Ukraine War

British Intelligence Ukraine war map as of Jul. 9

Recent events surrounding the Wagner Group mutiny on June 24, 2023, have sparked significant interest and speculation regarding Russia’s response and the evolving situation in Ukraine. British intelligence agencies have been closely monitoring the developments and analyzing the narratives propagated by Russian state-approved media. This update provides insights into the three distinct phases observed in the media’s response and sheds light on recent developments indicating a concerted effort to control the narrative.

Phase 1: Initial Surprise and Lack of Preparedness

During the early stages of the Wagner Group mutiny, Russian state-approved media outlets appeared to be caught off guard, displaying a lack of preparedness in their coverage. Russian TV maintained its regular programming, suggesting that the initial reports of the insurrection may have come as a surprise to these media outlets.

Phase 2: Shaping the Narrative of Putin’s Triumph

Following the defusing of the insurrection, Russian state media sought to “correct” claims that Russian security forces had been passive during the event. Narratives were carefully crafted to promote the image of President Vladimir Putin as the triumphant leader who had successfully thwarted the mutiny without bloodshed. These narratives aimed to unite the country behind the president and project an image of strength and stability.

Phase 3: Downplaying Wagner Group’s Significance and Tarnishing Prigozhin’s Character

Approximately a week after the mutiny, the Russian state began downplaying the significance of Wagner Group owner Yevgeny Prigozhin and the mutiny itself. Simultaneously, efforts were made to tarnish Prigozhin’s character, possibly to distance him from the mutiny and minimize its impact. This strategic move indicates a deliberate attempt to shift focus away from Wagner Group and its connection to the mutiny.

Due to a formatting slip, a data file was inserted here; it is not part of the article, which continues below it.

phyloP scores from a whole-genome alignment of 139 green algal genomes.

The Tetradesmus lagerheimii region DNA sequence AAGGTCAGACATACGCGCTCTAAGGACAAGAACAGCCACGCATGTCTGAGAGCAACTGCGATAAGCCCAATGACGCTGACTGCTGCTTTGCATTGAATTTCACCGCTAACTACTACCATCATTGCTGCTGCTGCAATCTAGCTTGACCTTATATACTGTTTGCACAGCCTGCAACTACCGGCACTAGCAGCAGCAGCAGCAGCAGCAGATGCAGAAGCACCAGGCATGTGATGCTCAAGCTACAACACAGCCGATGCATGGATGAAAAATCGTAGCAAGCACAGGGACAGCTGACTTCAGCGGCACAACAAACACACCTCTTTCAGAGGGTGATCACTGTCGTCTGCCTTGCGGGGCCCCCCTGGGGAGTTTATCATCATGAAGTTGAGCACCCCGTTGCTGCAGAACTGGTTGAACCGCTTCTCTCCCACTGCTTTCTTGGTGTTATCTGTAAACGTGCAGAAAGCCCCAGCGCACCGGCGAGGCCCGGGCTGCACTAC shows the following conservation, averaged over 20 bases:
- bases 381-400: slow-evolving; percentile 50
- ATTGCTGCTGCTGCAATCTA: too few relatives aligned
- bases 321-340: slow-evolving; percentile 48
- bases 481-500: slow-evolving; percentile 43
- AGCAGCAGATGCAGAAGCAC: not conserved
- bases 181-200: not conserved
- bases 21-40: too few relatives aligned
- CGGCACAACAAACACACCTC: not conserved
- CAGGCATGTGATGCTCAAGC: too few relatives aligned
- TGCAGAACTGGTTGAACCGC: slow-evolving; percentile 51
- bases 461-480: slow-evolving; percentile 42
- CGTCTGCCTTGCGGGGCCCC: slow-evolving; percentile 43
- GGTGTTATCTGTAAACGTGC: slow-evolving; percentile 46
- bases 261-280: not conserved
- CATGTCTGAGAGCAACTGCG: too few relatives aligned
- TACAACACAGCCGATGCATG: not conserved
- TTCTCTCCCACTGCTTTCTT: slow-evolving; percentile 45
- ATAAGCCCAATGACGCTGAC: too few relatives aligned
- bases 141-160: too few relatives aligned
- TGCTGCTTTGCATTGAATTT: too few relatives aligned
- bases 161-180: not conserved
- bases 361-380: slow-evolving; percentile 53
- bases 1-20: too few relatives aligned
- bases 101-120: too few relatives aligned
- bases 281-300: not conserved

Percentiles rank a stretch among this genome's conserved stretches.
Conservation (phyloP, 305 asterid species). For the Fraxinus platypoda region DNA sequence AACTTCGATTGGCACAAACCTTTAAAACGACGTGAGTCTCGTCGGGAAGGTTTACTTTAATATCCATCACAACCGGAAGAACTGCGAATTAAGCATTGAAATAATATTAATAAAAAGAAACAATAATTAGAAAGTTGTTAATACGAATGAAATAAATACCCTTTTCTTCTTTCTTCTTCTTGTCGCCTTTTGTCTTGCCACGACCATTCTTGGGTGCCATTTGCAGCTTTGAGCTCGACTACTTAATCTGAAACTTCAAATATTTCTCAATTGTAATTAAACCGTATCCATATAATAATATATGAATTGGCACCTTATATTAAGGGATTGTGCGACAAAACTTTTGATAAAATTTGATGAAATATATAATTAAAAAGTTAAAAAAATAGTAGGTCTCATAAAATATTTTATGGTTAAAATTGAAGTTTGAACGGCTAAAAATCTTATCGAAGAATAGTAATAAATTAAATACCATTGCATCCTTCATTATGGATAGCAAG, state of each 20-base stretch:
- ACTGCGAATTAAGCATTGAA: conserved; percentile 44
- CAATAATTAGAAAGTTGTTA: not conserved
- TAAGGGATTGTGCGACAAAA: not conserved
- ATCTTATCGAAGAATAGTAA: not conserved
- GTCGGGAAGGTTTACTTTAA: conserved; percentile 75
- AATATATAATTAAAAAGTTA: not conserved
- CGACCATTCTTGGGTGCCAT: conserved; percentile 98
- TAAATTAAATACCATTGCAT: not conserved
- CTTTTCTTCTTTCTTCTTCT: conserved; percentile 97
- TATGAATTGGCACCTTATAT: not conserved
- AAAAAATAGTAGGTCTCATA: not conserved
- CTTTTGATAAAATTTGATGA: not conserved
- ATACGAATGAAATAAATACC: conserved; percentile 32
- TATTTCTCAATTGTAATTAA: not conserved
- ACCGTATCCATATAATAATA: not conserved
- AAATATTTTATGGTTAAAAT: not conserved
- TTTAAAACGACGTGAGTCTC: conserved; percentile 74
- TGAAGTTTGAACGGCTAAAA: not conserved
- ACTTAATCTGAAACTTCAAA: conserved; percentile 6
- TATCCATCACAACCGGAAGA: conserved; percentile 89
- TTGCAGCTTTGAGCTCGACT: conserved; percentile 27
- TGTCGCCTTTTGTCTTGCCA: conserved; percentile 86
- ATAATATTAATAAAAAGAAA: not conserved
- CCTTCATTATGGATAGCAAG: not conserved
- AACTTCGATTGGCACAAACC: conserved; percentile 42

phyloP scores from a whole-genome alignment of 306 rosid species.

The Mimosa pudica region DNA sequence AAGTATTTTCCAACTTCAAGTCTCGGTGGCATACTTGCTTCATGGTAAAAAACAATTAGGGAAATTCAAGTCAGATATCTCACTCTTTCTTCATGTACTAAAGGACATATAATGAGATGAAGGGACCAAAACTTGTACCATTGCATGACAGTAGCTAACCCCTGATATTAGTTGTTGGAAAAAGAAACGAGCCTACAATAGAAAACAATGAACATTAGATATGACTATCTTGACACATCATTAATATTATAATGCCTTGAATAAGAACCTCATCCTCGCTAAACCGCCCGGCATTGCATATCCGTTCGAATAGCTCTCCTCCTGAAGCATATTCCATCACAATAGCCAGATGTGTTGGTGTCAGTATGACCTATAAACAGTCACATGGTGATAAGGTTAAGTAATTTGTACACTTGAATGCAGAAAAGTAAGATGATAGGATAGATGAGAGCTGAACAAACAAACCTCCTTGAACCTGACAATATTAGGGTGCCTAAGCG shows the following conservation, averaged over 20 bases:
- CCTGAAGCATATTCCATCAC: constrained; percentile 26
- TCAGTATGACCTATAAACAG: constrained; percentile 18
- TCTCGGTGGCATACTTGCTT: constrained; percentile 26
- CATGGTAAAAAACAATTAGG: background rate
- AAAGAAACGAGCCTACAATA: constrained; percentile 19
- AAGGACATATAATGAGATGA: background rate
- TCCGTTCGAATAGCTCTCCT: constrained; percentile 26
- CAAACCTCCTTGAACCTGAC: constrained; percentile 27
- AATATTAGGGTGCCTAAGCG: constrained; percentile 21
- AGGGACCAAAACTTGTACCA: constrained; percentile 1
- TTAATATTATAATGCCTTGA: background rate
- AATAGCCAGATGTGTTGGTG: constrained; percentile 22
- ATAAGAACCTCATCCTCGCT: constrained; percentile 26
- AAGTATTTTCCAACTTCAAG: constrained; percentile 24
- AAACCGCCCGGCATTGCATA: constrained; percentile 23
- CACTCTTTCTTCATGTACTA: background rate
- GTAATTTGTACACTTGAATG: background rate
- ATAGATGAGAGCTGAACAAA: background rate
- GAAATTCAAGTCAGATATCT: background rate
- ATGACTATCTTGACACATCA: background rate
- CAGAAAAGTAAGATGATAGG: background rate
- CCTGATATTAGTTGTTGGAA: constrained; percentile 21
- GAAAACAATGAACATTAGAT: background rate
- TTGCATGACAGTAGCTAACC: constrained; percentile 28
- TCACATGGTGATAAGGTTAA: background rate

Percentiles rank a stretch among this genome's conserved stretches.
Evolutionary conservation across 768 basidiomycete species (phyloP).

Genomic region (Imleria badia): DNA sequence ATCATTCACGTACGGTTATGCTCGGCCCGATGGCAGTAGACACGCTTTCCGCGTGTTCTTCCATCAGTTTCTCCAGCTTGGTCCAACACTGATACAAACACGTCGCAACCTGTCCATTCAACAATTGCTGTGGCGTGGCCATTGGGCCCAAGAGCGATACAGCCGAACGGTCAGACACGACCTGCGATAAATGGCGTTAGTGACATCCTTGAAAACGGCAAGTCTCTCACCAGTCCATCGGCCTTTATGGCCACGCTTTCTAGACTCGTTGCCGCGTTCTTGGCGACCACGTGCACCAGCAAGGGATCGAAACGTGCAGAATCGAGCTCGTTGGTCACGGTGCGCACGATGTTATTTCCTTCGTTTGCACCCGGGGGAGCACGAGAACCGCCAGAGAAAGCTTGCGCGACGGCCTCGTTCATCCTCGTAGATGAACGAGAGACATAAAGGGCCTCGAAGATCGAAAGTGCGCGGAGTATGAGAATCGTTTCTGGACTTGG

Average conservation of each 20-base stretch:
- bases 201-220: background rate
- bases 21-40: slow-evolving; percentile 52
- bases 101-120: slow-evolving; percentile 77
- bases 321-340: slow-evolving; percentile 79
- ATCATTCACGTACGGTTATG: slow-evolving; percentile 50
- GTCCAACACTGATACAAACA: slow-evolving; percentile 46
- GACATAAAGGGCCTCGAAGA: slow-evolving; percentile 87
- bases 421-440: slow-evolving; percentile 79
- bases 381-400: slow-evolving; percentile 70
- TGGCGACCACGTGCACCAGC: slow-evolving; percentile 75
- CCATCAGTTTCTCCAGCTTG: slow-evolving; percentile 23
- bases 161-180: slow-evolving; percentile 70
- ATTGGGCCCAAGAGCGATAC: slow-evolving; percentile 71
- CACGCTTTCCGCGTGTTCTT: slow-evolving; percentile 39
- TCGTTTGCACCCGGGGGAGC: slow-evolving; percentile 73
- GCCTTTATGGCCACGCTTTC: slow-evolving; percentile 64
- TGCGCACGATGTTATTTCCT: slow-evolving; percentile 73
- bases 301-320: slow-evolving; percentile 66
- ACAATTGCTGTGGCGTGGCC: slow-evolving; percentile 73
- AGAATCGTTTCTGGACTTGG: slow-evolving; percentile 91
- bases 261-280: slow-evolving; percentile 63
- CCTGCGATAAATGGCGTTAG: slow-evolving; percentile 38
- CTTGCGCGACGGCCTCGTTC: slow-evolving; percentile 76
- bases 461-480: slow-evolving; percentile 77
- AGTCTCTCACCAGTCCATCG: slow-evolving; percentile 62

Silencing of Wagner Telegram Channels and Putin’s Public Engagements

In a notable development, Wagner Telegram channels, previously active platforms for communication within the group, have largely gone silent. This sudden lack of activity is likely a result of state intervention, raising questions about the level of control exerted by the Russian government to prevent the dissemination of information.

In contrast to the muted channels, President Putin has been undertaking unusually prominent public engagements, likely aimed at projecting strength and authority. These public appearances may be part of a strategic effort to demonstrate leadership and reinforce the image of a resolute and in-control leader amidst ongoing events in Ukraine.


The response of Russian state-approved media to the Wagner Group mutiny has evolved through distinct phases, reflecting a concerted effort to shape the narrative surrounding the event. British intelligence agencies continue to closely monitor these developments, recognizing the importance of understanding the media landscape and its implications for the ongoing conflict in Ukraine. The silencing of Wagner Telegram channels and Putin’s visible public engagements further underscore the state’s attempts to control the flow of information and project a sense of strength in the face of evolving circumstances.

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